- The Washington Times - Thursday, December 7, 2006

Sens. Hillary Rodham Clinton and Joe Lieberman yesterday supported a television campaign promoting video-game ratings, as the senators spoke out against juvenile exposure to violence and sexual aggression.

The public service announcements (PSAs), funded by the Entertainment Software Rating Board, show a parent and a child telling parents to pay attention to the ratings, which indicate the level of questionable material in video games, including violence, language and sexual content.

“These PSAs are a great gift for parents,” Mrs. Clinton said. “They provide information to help parents provide a healthy environment for their children.”

Douglas Lowenstein, president of the Entertainment Software Association, said the campaign’s sponsors approached Mrs. Clinton, New York Democrat, and Mr. Lieberman, Connecticut Democrat, asking them to continue their pattern of supporting the ratings.

The promotion of the ads, which will air on more than 800 stations throughout the holiday shopping season, came amid high expectations that Mrs. Clinton is preparing for a presidential campaign.

Mrs. Clinton’s decision to promote the video-game campaign with Mr. Lieberman was a smart move, said Norman Ornstein, a resident scholar at the American Enterprise Institute.

“It’s a very adroit move to find an issue in which she can work with Mr. Lieberman after this past election,” he said. Mrs. Clinton supported Mr. Lieberman’s Democratic opponent after he lost a primary bid and ran as an independent.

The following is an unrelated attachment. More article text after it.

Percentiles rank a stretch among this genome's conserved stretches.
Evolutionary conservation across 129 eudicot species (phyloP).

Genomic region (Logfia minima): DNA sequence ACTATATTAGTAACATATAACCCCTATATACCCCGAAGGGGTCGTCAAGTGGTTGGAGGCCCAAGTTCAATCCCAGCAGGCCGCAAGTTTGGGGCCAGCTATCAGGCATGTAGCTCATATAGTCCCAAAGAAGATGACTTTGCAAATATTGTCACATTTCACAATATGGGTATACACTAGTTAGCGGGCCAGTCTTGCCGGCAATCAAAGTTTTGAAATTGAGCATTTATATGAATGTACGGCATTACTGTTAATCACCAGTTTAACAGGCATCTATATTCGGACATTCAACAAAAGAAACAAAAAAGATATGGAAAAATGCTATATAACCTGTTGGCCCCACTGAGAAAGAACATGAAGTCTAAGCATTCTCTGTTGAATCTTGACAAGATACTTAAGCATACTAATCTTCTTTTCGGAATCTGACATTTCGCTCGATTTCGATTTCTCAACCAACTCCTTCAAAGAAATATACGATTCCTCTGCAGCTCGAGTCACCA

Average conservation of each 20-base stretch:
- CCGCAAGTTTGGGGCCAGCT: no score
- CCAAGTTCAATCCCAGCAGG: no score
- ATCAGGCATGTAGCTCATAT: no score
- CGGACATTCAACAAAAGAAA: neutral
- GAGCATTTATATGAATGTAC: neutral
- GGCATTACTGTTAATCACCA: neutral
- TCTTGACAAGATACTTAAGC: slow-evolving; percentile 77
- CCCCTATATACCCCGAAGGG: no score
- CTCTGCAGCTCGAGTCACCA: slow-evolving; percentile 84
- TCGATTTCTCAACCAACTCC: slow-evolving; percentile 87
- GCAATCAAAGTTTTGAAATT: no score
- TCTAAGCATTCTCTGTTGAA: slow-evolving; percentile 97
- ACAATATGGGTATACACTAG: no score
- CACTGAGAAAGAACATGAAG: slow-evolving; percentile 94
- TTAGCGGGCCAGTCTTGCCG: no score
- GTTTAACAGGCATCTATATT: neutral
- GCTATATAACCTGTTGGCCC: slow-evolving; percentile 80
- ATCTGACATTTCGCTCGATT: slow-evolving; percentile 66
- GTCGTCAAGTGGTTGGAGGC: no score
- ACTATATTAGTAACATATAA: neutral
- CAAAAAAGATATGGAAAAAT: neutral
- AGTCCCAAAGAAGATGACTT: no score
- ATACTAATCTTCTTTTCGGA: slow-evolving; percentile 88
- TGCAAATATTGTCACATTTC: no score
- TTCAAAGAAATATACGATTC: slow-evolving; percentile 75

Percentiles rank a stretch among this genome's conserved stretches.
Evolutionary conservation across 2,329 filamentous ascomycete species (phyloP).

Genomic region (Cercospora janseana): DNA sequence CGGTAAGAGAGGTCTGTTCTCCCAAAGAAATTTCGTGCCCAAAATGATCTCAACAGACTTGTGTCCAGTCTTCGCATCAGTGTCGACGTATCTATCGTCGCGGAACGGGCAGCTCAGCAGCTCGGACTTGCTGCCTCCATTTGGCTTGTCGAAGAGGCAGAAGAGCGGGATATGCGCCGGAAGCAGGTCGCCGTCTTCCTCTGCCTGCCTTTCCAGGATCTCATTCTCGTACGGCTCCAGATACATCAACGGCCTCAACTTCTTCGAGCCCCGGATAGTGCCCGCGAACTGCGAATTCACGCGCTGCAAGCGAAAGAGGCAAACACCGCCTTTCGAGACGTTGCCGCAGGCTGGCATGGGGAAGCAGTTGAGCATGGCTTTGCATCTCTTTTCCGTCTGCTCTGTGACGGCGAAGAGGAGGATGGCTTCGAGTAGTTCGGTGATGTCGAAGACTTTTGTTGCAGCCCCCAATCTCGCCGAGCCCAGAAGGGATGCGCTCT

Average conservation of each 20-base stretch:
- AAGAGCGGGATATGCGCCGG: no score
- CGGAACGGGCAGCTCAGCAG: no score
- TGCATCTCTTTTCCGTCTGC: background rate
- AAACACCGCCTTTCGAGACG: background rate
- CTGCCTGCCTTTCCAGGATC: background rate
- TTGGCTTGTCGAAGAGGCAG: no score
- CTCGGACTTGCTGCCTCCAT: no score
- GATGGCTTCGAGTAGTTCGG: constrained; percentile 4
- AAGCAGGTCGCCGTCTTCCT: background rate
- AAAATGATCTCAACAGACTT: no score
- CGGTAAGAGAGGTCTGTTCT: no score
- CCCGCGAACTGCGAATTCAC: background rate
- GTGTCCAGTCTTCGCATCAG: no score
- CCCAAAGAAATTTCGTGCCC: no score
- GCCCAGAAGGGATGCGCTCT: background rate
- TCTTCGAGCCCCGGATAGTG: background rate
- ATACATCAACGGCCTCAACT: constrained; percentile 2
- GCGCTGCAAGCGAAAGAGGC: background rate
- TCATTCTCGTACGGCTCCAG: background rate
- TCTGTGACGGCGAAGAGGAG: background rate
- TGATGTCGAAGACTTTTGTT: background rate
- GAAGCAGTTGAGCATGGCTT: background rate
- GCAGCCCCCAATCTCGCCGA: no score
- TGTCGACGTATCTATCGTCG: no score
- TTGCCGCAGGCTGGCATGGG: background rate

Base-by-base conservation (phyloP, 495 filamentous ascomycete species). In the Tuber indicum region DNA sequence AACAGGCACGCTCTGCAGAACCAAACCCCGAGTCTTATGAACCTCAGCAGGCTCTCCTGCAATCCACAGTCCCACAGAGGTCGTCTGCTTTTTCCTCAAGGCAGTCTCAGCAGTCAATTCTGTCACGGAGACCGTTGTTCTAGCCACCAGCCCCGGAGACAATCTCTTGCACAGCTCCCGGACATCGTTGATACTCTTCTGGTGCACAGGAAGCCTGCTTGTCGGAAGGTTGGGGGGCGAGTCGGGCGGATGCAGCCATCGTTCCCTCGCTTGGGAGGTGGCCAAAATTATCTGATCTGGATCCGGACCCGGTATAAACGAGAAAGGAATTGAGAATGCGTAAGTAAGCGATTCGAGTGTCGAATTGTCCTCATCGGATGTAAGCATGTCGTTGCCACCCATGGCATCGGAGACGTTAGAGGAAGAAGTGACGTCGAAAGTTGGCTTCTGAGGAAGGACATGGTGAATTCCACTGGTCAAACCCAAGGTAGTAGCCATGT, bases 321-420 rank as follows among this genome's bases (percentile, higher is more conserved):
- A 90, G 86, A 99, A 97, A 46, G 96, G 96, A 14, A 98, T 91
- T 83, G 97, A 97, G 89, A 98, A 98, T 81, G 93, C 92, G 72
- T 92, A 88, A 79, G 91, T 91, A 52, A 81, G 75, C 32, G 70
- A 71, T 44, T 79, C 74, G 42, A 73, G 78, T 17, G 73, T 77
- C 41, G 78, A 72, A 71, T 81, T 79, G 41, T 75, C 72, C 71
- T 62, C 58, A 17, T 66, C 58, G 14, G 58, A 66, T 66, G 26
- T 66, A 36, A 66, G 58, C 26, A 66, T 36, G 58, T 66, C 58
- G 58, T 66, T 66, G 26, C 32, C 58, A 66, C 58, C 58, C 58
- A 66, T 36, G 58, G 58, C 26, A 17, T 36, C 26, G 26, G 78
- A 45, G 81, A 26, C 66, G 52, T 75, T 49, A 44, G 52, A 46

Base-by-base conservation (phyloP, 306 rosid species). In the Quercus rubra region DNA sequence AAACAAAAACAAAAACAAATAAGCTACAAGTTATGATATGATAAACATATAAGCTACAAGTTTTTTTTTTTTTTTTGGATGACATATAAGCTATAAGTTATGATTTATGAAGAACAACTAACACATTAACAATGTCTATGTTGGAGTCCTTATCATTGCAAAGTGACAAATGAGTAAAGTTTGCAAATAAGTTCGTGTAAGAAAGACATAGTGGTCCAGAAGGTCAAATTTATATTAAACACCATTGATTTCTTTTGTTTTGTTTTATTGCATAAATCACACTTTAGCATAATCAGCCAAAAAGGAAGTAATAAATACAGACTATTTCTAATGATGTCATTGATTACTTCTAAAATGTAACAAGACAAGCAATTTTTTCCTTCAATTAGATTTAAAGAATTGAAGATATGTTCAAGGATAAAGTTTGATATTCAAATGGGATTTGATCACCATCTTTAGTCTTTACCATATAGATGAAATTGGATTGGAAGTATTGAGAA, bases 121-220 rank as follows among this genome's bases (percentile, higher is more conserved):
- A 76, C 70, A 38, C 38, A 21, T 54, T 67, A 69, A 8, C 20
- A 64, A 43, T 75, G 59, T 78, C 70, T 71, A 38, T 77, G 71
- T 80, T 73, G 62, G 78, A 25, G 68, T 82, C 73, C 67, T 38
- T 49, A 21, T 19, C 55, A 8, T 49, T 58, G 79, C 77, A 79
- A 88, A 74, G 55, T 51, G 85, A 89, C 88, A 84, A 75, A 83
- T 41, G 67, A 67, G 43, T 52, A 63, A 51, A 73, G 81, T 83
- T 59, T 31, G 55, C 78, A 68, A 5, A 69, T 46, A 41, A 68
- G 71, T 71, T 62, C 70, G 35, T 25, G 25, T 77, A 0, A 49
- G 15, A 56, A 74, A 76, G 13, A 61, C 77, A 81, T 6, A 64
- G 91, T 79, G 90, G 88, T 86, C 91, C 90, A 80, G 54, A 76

Mr. Ornstein, however, said he was not sure whether Mrs. Clinton’s supporting the television campaign was a “conscious campaign effort” to make her more appealing to conservatives.

“The idea of sort of being offended by some of the coarsening elements of the culture is not as ideological as people assume,” he said. “It would not surprise me if Mrs. Clinton had just sort of seen some of the violence and was offended by it.”

Brian Darling, director of Senate relations for the Heritage Foundation, a conservative think tank, said Mrs. Clinton’s support of the campaign showed she shares the feelings of parents who want to protect their children from violent video games.

“I don’t assume that everything Senator Clinton is doing is political, but clearly, because so many parents care about this issue, this would certainly help for Senator Clinton to promote the perception that she is a moderate Democrat,” he said.

Mrs. Clinton and Mr. Lieberman are not strangers to fighting video-game violence. Mrs. Clinton introduced legislation she sponsored with Mr. Lieberman and Sen. Evan Bayh, Indiana Democrat, last December that would fine stores that sell video games with mature, adults-only or pending ratings to anyone under age 17.

The legislation is still awaiting the action of the Senate Commerce, Science and Transportation Committee, according to a Clinton staff member.

Companies such as Best Buy, GameStop, Target and Wal-Mart voluntarily impose restrictions prohibiting their stores from selling games rated mature or above to anyone under age 17.

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